I think this should be indicative of the kind of leaders I would choose to help me if I am elected. I chose Senator Walter Mondale. And the only criterion I ever put forward in my own mind was who among the several million people in this country would be the best person qualified to be president, if something should happen to me and to join me in being vice president if I should serve out my term. And I'm convinced now, more than I was when I got the nomination, that Walter Mondale was the right choice, And I believe this is a good indication of the kind of people I would choose in the future. Mr. Ford has had that same choice to make. I don't want to say anything critical of Senator Dole, but I've never heard Mr. Ford say that that was his prim- primary consideration - Who is the best person I could choose in this country to be president of the United States? I feel completely at ease knowing that someday Senator Mondale might very well be president. In the last five pres- vice presidential nominees, incumbents, three of them have become president. But I think this is indicative of what I would do.
MS. WALTERS: President Ford, your response, please.
MR. FORD: The Governor may not have heard my established criteria for the selection of a vice president, but it was a well-established criteria that the person I selected would be fully qualified to be president of the United States. And Senator Bob Dole is so qualified: sixteen years in the House of Representatives and in the Senate, uhh - very high responsibilities on important committees. I don't mean to be critical of Senator Mondale, but I was very, very surprised when I read that Senator Mondale made a very derogatory, very personal comment about General Brown after the news story that broke about General Brown. If my recollection is correct he indicated that General Brown was not qualified to be a sewer commissioner. I don't think that's a proper way to describe aayuh- chairman of the Joint Chiefs of Staff who has fought for his country for thirty-five years, and I'm sure the governor would agree with me on that. I think Senator Dole would show more good judgment and discretion than to so describe a heroic and brave and very outstanding leader of the military. So I think our selection of Bob Dole as vice president is based on merit. And if he should ever become the president of the United States, with his vast experience as member the House and a member of the Senate, as well as a vice president, I think he would do an outstanding job as president of the United States.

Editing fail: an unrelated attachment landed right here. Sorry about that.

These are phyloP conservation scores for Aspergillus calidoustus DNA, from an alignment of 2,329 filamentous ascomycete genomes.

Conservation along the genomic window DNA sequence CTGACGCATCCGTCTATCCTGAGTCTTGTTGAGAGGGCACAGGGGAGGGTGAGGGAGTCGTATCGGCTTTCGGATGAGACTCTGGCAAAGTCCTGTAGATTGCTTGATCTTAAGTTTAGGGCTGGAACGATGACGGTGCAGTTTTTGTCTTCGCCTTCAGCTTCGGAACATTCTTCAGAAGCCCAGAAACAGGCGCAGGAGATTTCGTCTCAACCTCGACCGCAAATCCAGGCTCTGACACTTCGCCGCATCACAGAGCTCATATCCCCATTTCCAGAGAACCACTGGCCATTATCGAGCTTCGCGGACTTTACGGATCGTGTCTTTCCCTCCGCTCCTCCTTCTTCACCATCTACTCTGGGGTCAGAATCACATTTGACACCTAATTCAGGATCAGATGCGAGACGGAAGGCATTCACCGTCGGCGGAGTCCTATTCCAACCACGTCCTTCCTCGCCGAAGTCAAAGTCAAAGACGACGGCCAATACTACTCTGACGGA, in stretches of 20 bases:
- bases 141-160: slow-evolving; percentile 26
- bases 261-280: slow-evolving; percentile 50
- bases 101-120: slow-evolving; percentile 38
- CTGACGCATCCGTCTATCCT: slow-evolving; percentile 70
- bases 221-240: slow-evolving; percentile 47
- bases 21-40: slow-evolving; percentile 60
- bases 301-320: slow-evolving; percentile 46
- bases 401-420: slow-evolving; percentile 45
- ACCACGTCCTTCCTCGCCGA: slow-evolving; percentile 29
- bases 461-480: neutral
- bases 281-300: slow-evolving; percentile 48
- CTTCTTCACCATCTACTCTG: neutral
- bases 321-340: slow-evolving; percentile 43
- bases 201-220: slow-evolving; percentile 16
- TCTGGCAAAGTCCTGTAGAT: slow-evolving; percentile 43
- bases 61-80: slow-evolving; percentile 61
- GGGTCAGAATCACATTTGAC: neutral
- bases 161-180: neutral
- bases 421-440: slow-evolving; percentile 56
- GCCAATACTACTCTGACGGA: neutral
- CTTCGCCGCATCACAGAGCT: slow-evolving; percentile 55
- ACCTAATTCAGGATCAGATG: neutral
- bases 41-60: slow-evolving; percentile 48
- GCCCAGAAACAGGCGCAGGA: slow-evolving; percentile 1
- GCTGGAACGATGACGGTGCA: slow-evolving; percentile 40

MS. WALTERS: Mr. Kraft, your question to President Ford.
MR. KRAFT: Mr. President, let me assure you then maybe some of the uh viewing audience that being on this panel hasn't been as it may seem, all torture and agony. one of the heartening things is that I and my colleagues have received literally hundreds and maybe even thousands of suggested questions from ordinary citizens all across the country who want answers.
MR. FORD: That's a tribute to their interest in this election.
MR. KRAFT: I'll give you that. Ahh - but, let me go on, because one main subject on the minds of all of them has been the environment. they're particularly curious about your record. People - people really wanna know why you vetoed the strip-mining bill. They wanna know why you worked against strong controls on auto emissions. They wanna know why you aren't doing anything about pollution of the Atlantic Ocean. they wanna know a-a bipartisan organization such as the National League of Conservation Voters says that when it comes to environmental issues, you are - and I'm quoting - "hopeless."